Friday, July 29, 2011


about bowls

People need widgets. I make the widgets that you to sell to people. I make them so that you and I can have bowls. Because you let me make widgets for you, you may have many more bowls than me. Others make widgets for you so that they may have bowls too. Once upon a time, when we kept making more and better widgets, we got to have more bowls. The sheriff made sure you were kind to us while we were making more and better widgets every day. Then you learned that desperate people in faraway places would make widgets for a cup, rather than a bowl. These people are often very young and treated very badly, but they put up with it because a cup can change their life.

now about those widgets

Everyone needs a widget. It took a long time and hard work to make a perfect widget. People had to keep trading in old widgets to get new and improved widgets. Finally widgets were perfect and people didn’t need new ones very often. But you still wanted more bowls. So you hired some magicians. The magicians understood that people with more bowls thought they were better than people with fewer bowls.  Their magic made people believe that having your new and improved widget would make them seem as though and think that they had more bowls than they actually did. Now, there are millions of old widgets lying everywhere. You don’t think the sheriff should make you clean them up even though they hurt the birds and fish.

some things I don’t understand about bowls and widgets

A few years ago you broke almost all of the bowls. The sheriff came and fixed your bowls. He hoped you would fix mine, or at least let me start making widgets again. You did neither. You just kept buying and hoarding all the bowls for yourself. It takes a lot of work to keep the bowls useful. It’s funny; it takes much more work keep my few bowls useful than it does your thousands of bowls. The sheriff helps you with your bowls, but you don’t want him to help me. I need my bowls and if they break again, I may never again be able to make widgets or use bowls.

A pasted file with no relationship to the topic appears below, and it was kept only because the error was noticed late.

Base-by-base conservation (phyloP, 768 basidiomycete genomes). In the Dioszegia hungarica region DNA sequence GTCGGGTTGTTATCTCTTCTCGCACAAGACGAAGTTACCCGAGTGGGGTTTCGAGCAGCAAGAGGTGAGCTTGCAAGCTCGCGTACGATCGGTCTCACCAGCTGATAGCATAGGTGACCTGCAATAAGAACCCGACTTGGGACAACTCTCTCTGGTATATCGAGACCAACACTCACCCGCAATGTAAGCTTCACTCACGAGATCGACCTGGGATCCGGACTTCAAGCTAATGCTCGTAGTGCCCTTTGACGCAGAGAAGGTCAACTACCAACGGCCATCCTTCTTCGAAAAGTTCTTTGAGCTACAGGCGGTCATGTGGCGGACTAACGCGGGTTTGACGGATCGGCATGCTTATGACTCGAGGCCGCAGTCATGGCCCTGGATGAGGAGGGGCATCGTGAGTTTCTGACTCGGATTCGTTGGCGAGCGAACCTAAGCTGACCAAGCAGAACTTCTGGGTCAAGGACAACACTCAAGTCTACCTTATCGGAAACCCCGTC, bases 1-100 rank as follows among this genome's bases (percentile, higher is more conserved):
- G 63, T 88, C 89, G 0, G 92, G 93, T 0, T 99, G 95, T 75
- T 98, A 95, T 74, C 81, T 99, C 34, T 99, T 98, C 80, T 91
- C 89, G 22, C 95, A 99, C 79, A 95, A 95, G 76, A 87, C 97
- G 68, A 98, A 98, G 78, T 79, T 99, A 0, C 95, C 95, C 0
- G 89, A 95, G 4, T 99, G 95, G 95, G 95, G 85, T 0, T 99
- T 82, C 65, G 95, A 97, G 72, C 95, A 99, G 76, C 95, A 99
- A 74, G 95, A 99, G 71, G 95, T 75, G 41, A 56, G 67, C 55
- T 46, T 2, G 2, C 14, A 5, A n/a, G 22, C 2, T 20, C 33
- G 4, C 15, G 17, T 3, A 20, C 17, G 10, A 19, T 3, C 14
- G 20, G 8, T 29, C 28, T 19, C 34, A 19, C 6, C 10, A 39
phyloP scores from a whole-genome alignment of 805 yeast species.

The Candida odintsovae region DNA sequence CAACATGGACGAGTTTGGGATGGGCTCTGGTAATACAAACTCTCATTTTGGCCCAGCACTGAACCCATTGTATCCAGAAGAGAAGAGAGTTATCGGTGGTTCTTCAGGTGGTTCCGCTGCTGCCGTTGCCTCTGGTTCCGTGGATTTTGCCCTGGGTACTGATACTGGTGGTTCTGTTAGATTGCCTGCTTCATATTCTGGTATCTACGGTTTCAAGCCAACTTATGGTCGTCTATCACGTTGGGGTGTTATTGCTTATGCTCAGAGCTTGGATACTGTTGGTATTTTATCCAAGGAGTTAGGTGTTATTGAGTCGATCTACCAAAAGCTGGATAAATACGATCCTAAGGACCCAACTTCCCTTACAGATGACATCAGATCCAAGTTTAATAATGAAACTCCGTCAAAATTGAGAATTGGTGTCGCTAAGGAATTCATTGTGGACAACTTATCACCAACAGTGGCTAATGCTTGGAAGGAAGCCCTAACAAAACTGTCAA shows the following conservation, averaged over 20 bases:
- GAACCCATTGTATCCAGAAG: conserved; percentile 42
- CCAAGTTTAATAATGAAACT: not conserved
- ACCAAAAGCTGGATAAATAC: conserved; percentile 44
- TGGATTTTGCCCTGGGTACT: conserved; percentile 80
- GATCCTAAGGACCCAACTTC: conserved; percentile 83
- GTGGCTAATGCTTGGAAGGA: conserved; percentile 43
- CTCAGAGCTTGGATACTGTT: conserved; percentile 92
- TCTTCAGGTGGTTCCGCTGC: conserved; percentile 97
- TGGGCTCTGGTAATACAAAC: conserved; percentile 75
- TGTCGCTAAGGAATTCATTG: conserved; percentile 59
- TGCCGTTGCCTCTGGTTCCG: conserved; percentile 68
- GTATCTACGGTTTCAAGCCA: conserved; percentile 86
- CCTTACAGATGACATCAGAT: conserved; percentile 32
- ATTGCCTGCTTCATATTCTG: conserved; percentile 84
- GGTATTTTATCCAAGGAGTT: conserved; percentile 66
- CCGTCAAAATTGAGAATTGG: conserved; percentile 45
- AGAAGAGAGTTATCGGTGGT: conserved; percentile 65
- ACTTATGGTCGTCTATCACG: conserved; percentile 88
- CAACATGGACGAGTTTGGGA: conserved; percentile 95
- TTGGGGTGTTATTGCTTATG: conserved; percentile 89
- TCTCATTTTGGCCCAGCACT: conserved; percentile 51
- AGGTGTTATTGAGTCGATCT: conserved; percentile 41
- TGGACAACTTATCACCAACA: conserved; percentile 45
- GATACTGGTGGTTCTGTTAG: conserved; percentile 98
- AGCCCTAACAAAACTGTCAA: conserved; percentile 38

some things you don’t understand about bowls and widgets

If I can’t make widgets and use bowls, your widgets become obsolete and your bowls seem useless. And those people with cups? They now want bowls and they have started making doodads that are better than widgets. They also make bowls. Why? Their sheriff taught them how to do so.  Using his own bowls.

next time: the hocus pocus of obtaining more bowls.

Thursday, July 21, 2011


ballroom, 52 x 42, oil on canvas,  (c) sioban lombardi 2011

I am delighted about the write-up that The Exceptional Ordinary received on ARTLOG. I am exhibiting with Gwendolyn Zabicki, a gifted visual and skillful painter. Our works have an interesting conversation.

The show will remain at Robert Bills Contemporary until August 5, 2011. I hope you can stop and see it. I'm anxious to hear your thoughts.

Thursday, July 14, 2011

visual disturbance

My husband is a musician and composer. He is sonically circuited. We travelled recently and audio problems developed with the in-flight film. It almost sent him over the edge. Static and poor reception on the car radio elicit a similar response. I sympathize with his reaction, although my sensitivity lies in the visual realm. It has from an early age. I hated when friends would decorate their doors with stickers. It ruined the visual plane of the door. I also hate adhesive price tags placed on package labels.

This sensitivity doesn’t have anything to do with style, ornament, sparseness or excess. It has nothing to do with age or newness, beauty, ugliness, mess or cleanliness. Rather, it is activated when a particular element, combination of elements, or placements of elements are so discordant, one’s visual experience of a thing or place is subverted. I can’t get around it.

Disparate elements are often successfully employed when humor, satire, irony and parody are intended. I’m not referencing those occasions. I’m concerned with the visual disregard for place, time, context and participant. It’s carelessness that occurs in everyday life and in art making. Consider white-flocked Christmas trees in Florida, a photorealist painting executed in Day-Glo colors, a nude wearing spectacles. I could go on and on.

Of course this is strictly a personal problem, but a problem that has served me well when determining the “doneness” of my own work. Often, my first idea for a painting was not my best and this is the place where fault in the overall conception shows up. If my eyes consistently travel to one place in a painting, there is something wrong. In fact, right now I’m thinking of cutting a particular painting into two pieces.

While it can be personally heartbreaking, it raises the bar on work that still needs to be done. If I want to grow, I have to maintain a certain level of dissatisfaction.  Right now I am good, but I want to be better.